proposed system framework contains three steps: prepro-
cessing, feature extraction and classification.
3.1. Preprocessing
The purpose of pre-processing is to transform messages
in SMS into a uniform format that can be understood
by the learning algorithm. The first step of text mining
process is text pre-processing in which the collection of
documents is analysed syntactically or semantically.
The text message document is considered as a bag of
words because the words and their occurrences are
used to represent the document. The algorithm applied
in this stage are stemming and stop word removal,
number removal and strip whitespaces.
3.2. TF-IDF Calculation and Feature Vector
In this work, the most widely adopted feature weight-
ing scheme known as TF-IDF scheme, in Information
Retrieval (IR), TF-IDF, to represent the email as a
vector in a vector space model, and it is calculated as
Equation (1):
ij i
tf DF
tf DF
Figure 2. Framework for Spam filtering.
where tfij is SMS in the training set and DFi is the
number of SMS, containing the term i. The importance
of a term in a SMS is measured by the frequency and
its inverse document frequency.
3.3. Classificati on
Consider the problem of classifying documents or mes-
sage (SMS) by their content, for example, into Spam and
Non-Spam Messages. A document is drawn from set of
documents (Spam and Non-Spam) which can be modeled
as sets of words.
The (independent) probability that the ith word of a
given document occurs in a document from class C can
be written as
( )
Then the probability that a given document D contains
all of the words wi, given a class C,
( )
( )
pDCpw C=
Now by definition
( )
( )
( )
pD C
p DCpC
( )
( )
pD C
pCD pD
Bayes’ theorem manipulates these into a statement of
probability in terms of likelihood
( )
( )
Assume for the moment that there are only two mu-
tually exclusive classes, S and ¬S (i.e. Sp am and not
Spam), such that every element (message) is in either one
or the othe r:
( )
( )
p DSp w S=
Using the Bayesian result above
( )
( )
( )
( )
pSD pwS
( )
( )
( )
p SDpw S
¬= ¬
Finally the document can be classifie d as follows. It is
Spam if
() ()
In their basic form shown in Figure 3, S VM construct
Figure 3. Support vector machine .
the hyper-plane in input space that correctly separate the
example data into two classes. Hence, SVM is a binary
classifier. This hyper-plane can be used to make the pre-
diction of class for unseen data. The hyper-plane always
exists for the linearly separable data [8]. Each SMS is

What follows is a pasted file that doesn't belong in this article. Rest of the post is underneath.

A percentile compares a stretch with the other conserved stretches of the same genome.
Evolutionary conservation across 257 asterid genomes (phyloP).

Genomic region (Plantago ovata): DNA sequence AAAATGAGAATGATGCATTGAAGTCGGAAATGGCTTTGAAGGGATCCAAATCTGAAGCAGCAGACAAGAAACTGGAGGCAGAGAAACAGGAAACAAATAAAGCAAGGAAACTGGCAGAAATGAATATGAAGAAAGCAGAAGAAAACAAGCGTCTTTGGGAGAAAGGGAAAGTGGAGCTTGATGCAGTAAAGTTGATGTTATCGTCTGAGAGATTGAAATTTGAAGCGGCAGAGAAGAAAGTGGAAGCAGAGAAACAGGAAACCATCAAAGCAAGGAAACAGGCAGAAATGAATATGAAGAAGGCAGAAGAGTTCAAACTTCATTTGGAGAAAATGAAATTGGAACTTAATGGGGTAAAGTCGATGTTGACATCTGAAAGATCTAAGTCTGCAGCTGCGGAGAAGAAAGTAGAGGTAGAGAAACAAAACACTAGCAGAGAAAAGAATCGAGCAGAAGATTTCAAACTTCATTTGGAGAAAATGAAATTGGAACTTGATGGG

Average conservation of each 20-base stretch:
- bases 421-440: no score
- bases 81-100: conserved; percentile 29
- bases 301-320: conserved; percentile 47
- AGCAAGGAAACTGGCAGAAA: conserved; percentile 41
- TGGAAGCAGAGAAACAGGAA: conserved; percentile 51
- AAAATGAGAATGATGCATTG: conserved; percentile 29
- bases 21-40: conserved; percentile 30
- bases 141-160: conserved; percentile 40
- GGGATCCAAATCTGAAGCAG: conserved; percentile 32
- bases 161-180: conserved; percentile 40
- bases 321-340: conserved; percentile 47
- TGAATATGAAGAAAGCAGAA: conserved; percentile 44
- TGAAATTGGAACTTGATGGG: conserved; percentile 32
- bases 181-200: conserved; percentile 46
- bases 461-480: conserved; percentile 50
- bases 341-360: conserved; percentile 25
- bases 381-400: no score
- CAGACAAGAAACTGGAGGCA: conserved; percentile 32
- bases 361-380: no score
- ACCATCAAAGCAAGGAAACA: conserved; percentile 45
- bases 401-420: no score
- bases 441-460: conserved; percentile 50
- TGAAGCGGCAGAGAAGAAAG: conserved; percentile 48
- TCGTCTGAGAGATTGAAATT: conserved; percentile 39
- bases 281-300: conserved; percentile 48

converted into feature vector on the Bag of word basis
and the length of feature vector is equal to number of
words in the Dictionary. The Dictionary consists of fea-
ture word from the training corpus. Some frequent Spam
words are also included in dictionary.
4. Experimental Setup and Results
Java programming language is used for the imple men ta-
tion of the proposed framework. SVM light [9] is used
for as classification tool for SVM and Naïve Bayes is
implemented in Java.
Naïve Bayes and Support Vector Machine algorithms
have been implemented for the Spam filtering task. The
study has gone through the empirical analysis of the per-
formance of both the Spam filters (SVM and Naïve
Bayes) for Nepali SMS. It is observed from the experi-
ment that the Spam Filter based on Naïve Bayes outper-
forms the Spam Filter based on SVM. Extensive tests
have been performed with varying numbers of data set
sizes. The success rates reach their maximum using all
the messages and all the words in training cor pus.
Tables 1-3 show the results of experiment and it is
shown that the learning methods perform well when they
are trained using more examples.
5. Conclusions and Future Work
The main concern for this study was to examine the effi-
ciency of Naïve Bayesian and SVM Spam filters. The
comparison of efficiency between these Spam filters was
done on the basis of the accuracy, precision and recall.
This comparison helps to find the best algorithm for
Spam filtering.
Table 1. SVM classification results.
No. of test Messages
(Correct/Incorrect) SMS Accuracy Precision Recall
1 10 (8/2) 80% 77.78% 100%
2 30 (26/4) 86.67% 83.33% 100%
3 50 (42/8) 84% 78.95% 100%
4 68 (59/9) 86.76% 80.85% 100%
5 90 (81/9) 90% 86.96% 100%
6 110 (99/11) 90% 86.42% 100%
7 150 (139/11) 92.67% 89.11% 100%
Table 2. Naïve Bayes
No. of test Messages
Naïve Bayes
(Correct/Incorrect) SMS Accuracy Precision Recall
1 10 (9/1) 90% 100% 75%
2 30 (28/2) 93.33% 100% 83.33%
3 50 (45/5) 90% 90% 85.71%
4 68 (63/5) 92.65% 93.33% 90.32%
5 90 (84/6) 93.33% 93.33% 87.5%
6 110 (104/6) 94.54% 95% 90.47%
7 150 (143/7) 95.33% 96.67% 92.06%
Table 3. Comparative results of SVM and Naïve Bayes.
No. of test Messages (Spam and non-Spam) Accuracy
SVM Naïve Bayes
1 10 80% 90%
2 30 86.67% 93.33%
3 50 84% 90%
4 68 86.76% 92.65%
5 90 90% 93.33%
6 110 90% 94.54%
7 150 92.67% 95.33%
The classification accuracy of 92.74% was obtained
for the Naïve Bayes classifier and 87.15% accuracy was
obtained for SVM classifier on Nepali Spam dataset. On
the basis of accuracy, Naïve Bayes is a better classifica-
tion technique tha n SVM-based classifier.
No hundred percent filtering Spam system is invented
till now. The classification accuracy of Naïve Bayesian
and SVM proposed in this research work, however, can
be further improved. Here, the TF-IDF scheme was used
to make feature vector, which did not consider the indi-
vidual word in SMS. i.e., it only considers the weighted
words. Some techniques that use context base features
can be use d.
The features used to convert given Spam into vector
can be enriched so that the higher accuracy can be
achieved. Due to the small SMS corpus size, there is the
unknown word problem in Naïve Bayes classifier. Hence,
some other techniques to handle the unknown word can
be used. The size of SMS corpus can be increased by
collecting more real SMS in the future.
Authors would like to thank Dr. Shashidhar Ram Joshi,
Professor of Computer Science at institute of engineering,
Pulchwok and Asst. Prof. Dr. Sanjib Pandey for their
supervis ion durin g t he comple tion of this w ork.